03/23/2006 - Premised on the uncontroversial notion that marriage is a social institution and then informed by social institutional studies, the social /Page 2/ institutional argument for man/woman marriage is a sufficient response to the variety of constitutional challenges leveled at the laws sustaining that institution. That is so because of what the argument succeeds in demonstrating. It demonstrates that marriage, like all social institutions, is constituted by a web of shared public meanings; that these meanings teach, form, and transform individuals; and that in this way, these meanings provide vital social goods (which are described). The argument further demonstrates that, with its power to suppress social meanings, the law can radically change and even deinstitutionalize man/woman marriage, with concomitant loss of the institution's social goods; that genderless marriage is a radically different institution than man/woman marriage, as evidenced by the large divergence in the nature of their respective social goods; and that society can have at any time only one of those two institutions denominated marriage. Finally, the argument demonstrates that, although the law is potent to replace the man/woman marriage institution with the genderless marriage institution, it is powerless to allow same-sex couples into the privileged marriage institution we have always known; and that law-mandated genderless marriage will sweep in not only all couples who marry in the future but the man/woman couples who married into the old institution.



Supreme Court Commentaries

Tue, 26 Sep 2006 10:48:41 EST

Volume 1, Issue 1, 2006



Exxon Mobil Corp. v. Allapattah Services Inc.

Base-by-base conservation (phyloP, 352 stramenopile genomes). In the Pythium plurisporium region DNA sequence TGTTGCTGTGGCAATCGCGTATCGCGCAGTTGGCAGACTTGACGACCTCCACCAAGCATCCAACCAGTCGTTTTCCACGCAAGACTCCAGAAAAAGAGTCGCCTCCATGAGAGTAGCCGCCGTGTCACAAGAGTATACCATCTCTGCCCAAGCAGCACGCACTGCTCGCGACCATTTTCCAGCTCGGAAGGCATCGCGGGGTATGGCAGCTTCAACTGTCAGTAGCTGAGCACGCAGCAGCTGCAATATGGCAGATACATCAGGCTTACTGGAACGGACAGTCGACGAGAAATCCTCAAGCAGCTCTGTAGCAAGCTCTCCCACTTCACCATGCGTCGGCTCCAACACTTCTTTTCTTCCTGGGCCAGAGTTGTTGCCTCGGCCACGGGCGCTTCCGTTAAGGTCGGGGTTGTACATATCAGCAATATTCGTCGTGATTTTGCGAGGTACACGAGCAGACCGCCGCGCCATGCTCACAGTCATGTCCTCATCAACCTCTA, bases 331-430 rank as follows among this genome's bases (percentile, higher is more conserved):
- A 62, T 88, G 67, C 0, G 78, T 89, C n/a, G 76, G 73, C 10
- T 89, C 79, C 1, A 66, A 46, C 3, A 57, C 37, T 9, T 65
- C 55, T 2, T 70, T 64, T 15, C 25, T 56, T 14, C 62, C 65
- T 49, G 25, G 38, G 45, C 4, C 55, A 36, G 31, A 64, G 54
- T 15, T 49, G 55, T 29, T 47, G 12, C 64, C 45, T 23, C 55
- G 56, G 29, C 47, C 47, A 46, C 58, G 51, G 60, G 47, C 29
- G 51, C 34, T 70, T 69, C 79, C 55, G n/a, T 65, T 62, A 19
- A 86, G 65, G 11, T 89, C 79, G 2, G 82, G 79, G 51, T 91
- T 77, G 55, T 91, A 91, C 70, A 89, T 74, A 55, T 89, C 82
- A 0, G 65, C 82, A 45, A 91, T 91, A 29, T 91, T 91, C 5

Tue, 26 Sep 2006 10:48:41 EST

Volume 1, Issue 1, 2006
04/25/2006 - In diversity cases, only one plaintiff or class member must satisfy the amount in controversy requirement.



Smith v. City of Jackson: Age Discrimination Act Authorizes Disparate Impact Claims - But Scope is Narrow

Tue, 26 Sep 2006 10:48:41 EST

Volume 1, Issue 1, 2006
03/23/2006 - When Jackson, Mississippi revised its salary structure for police and public safety officers, it gave proportionately higher increases to officers with less than five years of seniority, who were overwhelmingly under forty years old. Thirty officers over the age of forty sued the city for age discrimination, alleging disparate impact. In a plurality opinion, the Court held that the Age Discrimination in Employment Act authorized claims of disparate impact. When it accepted the employer's justification for the raise and dismissed the plaintiffs' claim, however, the Court signaled that in the future, the scope of disparate impact claims would be narrow.



Mayle v. Felix: Relation Back, Habeas Relief, and the AEDPA

Tue, 26 Sep 2006 10:48:41 EST

Volume 1, Issue 1, 2006
03/23/2006 - Following his murder conviction, Felix filed a pro se habeas petition alleging Sixth Amendment violations at trial The petition was filed within the one-year Antiterrorism and Effective Death Penalty Act deadline. He was later appointed counsel, who filed an amended petition alleging Fifth Amendment violations; but that petition was filed five months after the AEDPA deadline had passed. The Court held that the amended petition was not saved by the Relation Back doctrine because it did not share with the earlier claims a common "core of operative facts."



Merck KGaA v. Integra Lifesciences I, Ltd.: Greater Research Protection for Drug Manufacturers

Tue, 26 Sep 2006 10:48:41 EST

Volume 1, Issue 1, 2006
03/23/2006 - Merck sought protection under a statutory exemption from claims of patent infringement brought by Integra Lifesciences. The Court held unanimously that the safe harbor contained in 35 U.S.C. § 271(e)(1) protected the use of patented inventions used in preclinical research where the results were not submitted to the FDA. The Court's interpretation of the safe harbor provision broadened protection for those engaged in drug research at a substantial cost to patent-holders.